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Kempton's Gospel

May 11, 1997

Editor's note: Murray Kempton died last week in New York at 79. He was a writer of whom Joan Didion once said, "[He] is the best we have, and better than we deserve." He was that rare reporter whose skepticism never succumbed to cynicism. He was a man suffused with a seemingly inexhaustible appetite for the life of the mind. Kempton wed passion to polemic while remaining free of prejudice. In prose that was utterly American in its cadences, Kempton used his pen to discomfort the powerful and succor the weak throughout an exemplary career. "Anyone can make history," Oscar Wilde once observed. "Only a great man can write it."

Book Review honors his memory by reprinting the introduction to his last book, "Rebellions, Perversities and Main Events."


I woke up one morning several years ago and found myself 70 years old. It is a matter of scant moment; my rounds will go pleasurably on as they always have, world without end, until my masters trade me in at the antiques show for some dubious bit of Art Deco. Still, the recollections press an unexpectedly insistent claim:

I have stood twice in St. Peter's Square and heard the oldest cardinal raise the glad cry, "Habemus Papam," once for Angelum Roncallus and once for Albinum Lucianus, and not Henry James nor Stendhal nor, for that matter, Michelangelo, could ever have said the same.

I have had breakfast with Frank Costello, who commended me for the alacrity of my appetite and said that he owed his long life to three axioms. The first was "Always eat a large breakfast." The second was: "Never try to cheat on your taxes." He forbore to mention the third, an abjuration perhaps to avoid sitting with one's back to a window.

I have sat a little after twilight in the Dexter Memorial Baptist Church in Montgomery, Ala., with the congregation singing low and stirring to joy at the entrance of a young man who wore a hat so broad-brimmed that I took him for a sideman in the house band and who turned out, of course, to be Martin Luther King Jr.

I have seen Robert Kennedy with his children and John Kennedy with the nuns whose fidelity to their eternal wedlock to Christ he strained as no other mortal man could. I have been lied to by Joe McCarthy and heard Roy Cohn lie to himself and watched a narcotics hit man weep when the jury pronounced Nicky Barnes guilty. Dwight D. Eisenhower once bawled me out by the numbers, and Richard Nixon once did the unmerited kindness of thanking me for being so old and valued an advisor.

But, if I have feasted with a panther or two, I can remember supping with only one god, and that one had been left without an undeflected worshiper except myself. It was Westbrook Pegler, and he observed at lunch that he had been misunderstood by those who imagined that he had been driven crazy by Mrs. Roosevelt. That, he said, was not the case at all. "It began," Peg explained, "when I quit sports and went cosmic. It finished when I began writing on Monday to be printed on Friday."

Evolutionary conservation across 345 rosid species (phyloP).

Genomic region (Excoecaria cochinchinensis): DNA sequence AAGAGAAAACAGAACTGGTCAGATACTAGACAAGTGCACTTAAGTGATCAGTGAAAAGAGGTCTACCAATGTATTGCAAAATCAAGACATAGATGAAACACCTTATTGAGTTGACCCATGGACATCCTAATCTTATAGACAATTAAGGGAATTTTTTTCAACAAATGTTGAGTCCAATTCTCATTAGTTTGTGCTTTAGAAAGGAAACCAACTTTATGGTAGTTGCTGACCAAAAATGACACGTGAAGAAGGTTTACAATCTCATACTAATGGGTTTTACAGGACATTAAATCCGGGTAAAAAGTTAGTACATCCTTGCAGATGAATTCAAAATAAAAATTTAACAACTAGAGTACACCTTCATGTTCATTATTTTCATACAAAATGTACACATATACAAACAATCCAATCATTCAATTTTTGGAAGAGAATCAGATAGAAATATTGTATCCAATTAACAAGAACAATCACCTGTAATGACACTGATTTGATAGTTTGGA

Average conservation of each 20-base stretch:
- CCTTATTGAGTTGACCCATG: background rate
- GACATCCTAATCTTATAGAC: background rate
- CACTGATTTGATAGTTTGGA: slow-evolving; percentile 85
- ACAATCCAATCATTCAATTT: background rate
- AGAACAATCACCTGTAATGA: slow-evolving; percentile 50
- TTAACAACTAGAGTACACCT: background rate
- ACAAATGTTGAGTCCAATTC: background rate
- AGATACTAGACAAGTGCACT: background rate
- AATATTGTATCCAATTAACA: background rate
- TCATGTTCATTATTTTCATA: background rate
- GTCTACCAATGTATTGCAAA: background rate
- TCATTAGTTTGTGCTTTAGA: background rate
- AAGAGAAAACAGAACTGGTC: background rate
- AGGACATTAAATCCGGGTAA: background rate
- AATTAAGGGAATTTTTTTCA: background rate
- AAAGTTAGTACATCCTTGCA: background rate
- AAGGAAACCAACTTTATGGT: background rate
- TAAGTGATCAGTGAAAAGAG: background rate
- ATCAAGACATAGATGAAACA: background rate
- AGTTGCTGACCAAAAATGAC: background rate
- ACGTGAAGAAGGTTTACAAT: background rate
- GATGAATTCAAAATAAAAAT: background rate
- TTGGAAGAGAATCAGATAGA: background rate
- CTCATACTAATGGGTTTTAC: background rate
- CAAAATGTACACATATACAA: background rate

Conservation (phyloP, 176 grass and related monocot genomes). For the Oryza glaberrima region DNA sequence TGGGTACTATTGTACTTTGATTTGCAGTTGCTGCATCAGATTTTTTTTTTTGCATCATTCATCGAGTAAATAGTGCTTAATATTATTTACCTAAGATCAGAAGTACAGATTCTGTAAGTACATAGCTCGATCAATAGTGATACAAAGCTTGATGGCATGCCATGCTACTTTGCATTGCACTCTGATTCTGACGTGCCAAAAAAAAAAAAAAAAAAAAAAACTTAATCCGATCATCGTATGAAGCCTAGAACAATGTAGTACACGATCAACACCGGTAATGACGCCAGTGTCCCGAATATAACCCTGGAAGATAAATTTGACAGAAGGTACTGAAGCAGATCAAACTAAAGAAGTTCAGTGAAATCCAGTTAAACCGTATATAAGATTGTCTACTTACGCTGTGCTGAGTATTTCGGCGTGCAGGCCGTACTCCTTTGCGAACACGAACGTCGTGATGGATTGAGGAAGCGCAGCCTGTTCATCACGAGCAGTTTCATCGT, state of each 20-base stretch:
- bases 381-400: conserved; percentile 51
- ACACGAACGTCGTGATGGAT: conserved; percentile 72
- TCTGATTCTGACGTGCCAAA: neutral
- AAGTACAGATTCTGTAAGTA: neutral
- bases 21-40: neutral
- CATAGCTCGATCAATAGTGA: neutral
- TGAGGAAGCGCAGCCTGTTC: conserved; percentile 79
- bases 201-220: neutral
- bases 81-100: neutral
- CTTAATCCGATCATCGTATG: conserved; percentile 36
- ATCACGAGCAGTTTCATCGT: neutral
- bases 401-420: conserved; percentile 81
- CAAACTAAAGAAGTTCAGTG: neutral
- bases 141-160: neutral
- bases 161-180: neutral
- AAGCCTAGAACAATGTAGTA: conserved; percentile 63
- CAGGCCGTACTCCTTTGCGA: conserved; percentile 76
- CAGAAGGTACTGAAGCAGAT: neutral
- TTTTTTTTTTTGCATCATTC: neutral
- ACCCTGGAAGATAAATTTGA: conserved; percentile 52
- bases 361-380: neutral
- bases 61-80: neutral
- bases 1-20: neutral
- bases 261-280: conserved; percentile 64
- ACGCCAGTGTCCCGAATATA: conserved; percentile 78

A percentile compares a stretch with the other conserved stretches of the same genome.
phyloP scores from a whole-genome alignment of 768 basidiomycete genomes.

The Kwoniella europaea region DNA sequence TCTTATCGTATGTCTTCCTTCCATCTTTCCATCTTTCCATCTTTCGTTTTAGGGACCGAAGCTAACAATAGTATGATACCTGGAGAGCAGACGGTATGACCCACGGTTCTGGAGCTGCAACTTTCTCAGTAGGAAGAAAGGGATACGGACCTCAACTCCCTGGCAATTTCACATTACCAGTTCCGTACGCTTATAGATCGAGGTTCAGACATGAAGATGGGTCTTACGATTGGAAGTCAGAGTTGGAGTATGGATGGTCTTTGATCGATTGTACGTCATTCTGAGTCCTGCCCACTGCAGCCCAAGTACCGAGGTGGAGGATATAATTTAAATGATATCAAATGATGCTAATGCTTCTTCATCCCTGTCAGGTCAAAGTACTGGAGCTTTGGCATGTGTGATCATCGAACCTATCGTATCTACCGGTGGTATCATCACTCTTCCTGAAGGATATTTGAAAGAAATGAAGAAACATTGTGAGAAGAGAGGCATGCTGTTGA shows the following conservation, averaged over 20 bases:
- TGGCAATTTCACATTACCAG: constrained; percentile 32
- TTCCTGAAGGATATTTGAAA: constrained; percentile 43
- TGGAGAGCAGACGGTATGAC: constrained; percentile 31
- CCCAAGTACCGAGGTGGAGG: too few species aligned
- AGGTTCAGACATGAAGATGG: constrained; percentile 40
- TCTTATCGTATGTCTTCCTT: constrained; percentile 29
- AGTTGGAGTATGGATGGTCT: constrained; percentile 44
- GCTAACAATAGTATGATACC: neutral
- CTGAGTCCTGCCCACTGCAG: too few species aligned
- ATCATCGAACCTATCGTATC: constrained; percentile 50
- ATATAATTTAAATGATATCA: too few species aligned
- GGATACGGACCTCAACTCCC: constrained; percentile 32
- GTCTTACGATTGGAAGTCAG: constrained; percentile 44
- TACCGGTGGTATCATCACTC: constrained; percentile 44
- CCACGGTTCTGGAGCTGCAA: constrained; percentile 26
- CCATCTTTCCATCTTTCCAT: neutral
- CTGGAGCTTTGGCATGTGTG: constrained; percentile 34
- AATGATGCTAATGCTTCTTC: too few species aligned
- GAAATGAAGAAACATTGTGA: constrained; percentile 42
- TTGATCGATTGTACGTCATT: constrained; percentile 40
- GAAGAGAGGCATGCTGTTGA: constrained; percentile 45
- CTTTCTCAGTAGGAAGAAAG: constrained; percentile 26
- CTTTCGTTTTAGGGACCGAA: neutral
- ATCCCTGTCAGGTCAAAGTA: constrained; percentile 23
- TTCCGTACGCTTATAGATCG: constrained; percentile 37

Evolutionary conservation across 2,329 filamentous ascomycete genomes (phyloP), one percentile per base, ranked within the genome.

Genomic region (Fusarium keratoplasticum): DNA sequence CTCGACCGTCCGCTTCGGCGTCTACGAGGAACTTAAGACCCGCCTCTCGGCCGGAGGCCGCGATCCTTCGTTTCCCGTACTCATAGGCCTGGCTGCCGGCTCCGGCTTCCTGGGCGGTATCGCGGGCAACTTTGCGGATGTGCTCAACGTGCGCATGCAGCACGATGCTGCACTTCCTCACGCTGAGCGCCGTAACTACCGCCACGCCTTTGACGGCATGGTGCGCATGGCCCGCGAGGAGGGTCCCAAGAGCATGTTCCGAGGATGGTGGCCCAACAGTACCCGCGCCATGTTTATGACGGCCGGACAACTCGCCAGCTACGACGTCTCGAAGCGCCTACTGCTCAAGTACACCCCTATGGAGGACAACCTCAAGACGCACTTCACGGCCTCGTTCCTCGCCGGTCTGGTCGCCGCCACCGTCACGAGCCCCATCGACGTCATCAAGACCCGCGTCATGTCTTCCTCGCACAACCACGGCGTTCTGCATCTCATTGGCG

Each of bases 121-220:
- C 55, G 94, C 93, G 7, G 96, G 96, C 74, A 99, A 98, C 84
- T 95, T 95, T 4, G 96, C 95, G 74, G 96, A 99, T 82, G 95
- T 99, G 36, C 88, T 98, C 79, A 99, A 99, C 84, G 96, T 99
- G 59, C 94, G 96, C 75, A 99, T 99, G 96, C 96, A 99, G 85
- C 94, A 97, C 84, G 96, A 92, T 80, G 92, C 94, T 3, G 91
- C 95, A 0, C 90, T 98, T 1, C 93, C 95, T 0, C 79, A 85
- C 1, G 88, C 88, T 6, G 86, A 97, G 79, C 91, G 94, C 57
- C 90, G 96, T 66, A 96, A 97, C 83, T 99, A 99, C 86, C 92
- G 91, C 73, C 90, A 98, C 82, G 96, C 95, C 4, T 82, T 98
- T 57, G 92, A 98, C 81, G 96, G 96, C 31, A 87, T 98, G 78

That gospel has been so rooted in my heart ever since that I write every day for the next and walk wide of the cosmic and settle most happily for the local, a precinct less modest than I make it sound, since my local happens to be the only city under the eye of God where the librettist for "Don Giovanni" could find his closest friend in the author of "The Night Before Christmas."

I talked with Louis Armstrong one night in Basin Street and mentioned his record of "When You're Smilin'," which I had early loved and too soon lost. "I was working in the house band at the Paramount when I was young," Armstrong said. "And the lead trumpet stood up and played that song, and I just copied what he did note for note. I never found out his name but there was kicks in him. There's kicks everywhere."

And then he went back to the stand and played "When You're Smilin'," still thinking it remembered note for note even while he was quite transcending it, and he had made immortal a figure never vivid and faded long ago.

There are, in truth, kicks everywhere, and I have had all these and never one at my own expense. Most of life's epiphanies arise from its accidents and it is never so much fun as when it conscripts us as prisoners to the luck of the day. Colette says in "The Vagabond"--that bible for all us migratory laborers--that "If Chance ever got Herself called God, I should have been a very good Catholic indeed." And so, too, should I.

From "Rebellions, Perversities and Main Events," by Murray Kempton. Copyright 1994 by Murray Kempton. Reprinted by kind permission of Times Books, a division of Random House Inc.

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